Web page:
The state of Israel has been involved in a long-standing violent conflict with its Arab neighbors, yet Jews and Arabs share a culinary passion: hummus. This humble dip of mashed chickpeas seasoned with tahini and lemon juice is ubiquitous in Middle Eastern public and private culinary spheres and is extremely popular among Arabs and Israeli Jews and, as of recently, among Western consumers lured by the health qualities of the “Mediterranean diet” and by the exotic nature of the dish itself. In 2008, hummus became the subject of a heated debate between Israel and Lebanon that revolved around cultural copyrights, culinary heritage, and economic revenues. In this article I return to the so-called Hummus Wars, a series of culinary undertakings performed in Lebanon and Israel in an attempt to claim ownership over hummus by setting a Guinness World Record for the largest hummus dish. I focus on one of these events, which attracted substantial attention in Israel and beyond: the breaking of the Guinness record at the Palestinian-Israeli village of Abu Gosh. In my analysis of this event I highlight two aspects of the “Hummus Wars” that are of specific interest to food scholars. First, I argue that food metaphors acquire a life of their own and may express unexpected meanings. Second, I point to the unexpected role of mediator undertaken by Palestinians of Israeli citizenship in this event. I suggest that a process of what I term “gastromediation” was taking place in Abu Gosh, in which the smooth oily paste was intended to serve as a material and social lubricant for the Israeli-Arab-Jewish-Palestinian conflict.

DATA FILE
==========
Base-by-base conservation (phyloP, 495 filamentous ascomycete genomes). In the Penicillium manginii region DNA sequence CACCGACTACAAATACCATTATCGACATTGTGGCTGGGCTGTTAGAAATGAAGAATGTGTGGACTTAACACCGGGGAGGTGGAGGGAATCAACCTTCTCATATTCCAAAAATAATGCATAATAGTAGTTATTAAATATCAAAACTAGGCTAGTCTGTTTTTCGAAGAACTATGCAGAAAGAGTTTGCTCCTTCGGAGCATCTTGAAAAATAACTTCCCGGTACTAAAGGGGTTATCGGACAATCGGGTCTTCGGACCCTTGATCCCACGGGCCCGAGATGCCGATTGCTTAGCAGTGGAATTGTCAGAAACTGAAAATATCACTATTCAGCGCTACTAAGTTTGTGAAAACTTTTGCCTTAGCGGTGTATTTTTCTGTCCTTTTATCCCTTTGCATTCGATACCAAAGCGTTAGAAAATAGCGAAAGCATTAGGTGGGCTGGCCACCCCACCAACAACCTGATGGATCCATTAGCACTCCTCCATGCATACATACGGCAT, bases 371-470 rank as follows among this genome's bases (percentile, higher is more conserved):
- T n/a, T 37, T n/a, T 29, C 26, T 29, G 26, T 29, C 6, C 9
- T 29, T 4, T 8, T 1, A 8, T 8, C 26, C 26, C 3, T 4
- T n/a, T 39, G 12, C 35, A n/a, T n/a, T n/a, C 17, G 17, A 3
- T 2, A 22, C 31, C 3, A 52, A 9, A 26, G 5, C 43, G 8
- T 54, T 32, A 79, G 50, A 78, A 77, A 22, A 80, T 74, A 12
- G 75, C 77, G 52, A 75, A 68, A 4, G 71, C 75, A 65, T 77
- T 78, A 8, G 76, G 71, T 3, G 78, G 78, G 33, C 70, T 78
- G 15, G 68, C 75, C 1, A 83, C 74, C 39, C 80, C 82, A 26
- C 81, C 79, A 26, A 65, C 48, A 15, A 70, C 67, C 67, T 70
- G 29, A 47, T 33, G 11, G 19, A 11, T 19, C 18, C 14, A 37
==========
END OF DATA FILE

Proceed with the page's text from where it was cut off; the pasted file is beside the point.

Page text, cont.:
In this article, I examine the “cultural biography” of hummus in Israel from the Mandate period to the present, focusing on the changing place of Arabness in the signification of the dish. Contrary to accounts that regard food consumption as metonymic of political relations, I argue that, because food items move in several fields, both their consumption and signification are overdetermined processes. Rather than taking hummus to be the essential “food of the Other,” I show that the Arab identity of hummus functions as a resource, employed by social actors embedded in various political, social, and economic projects.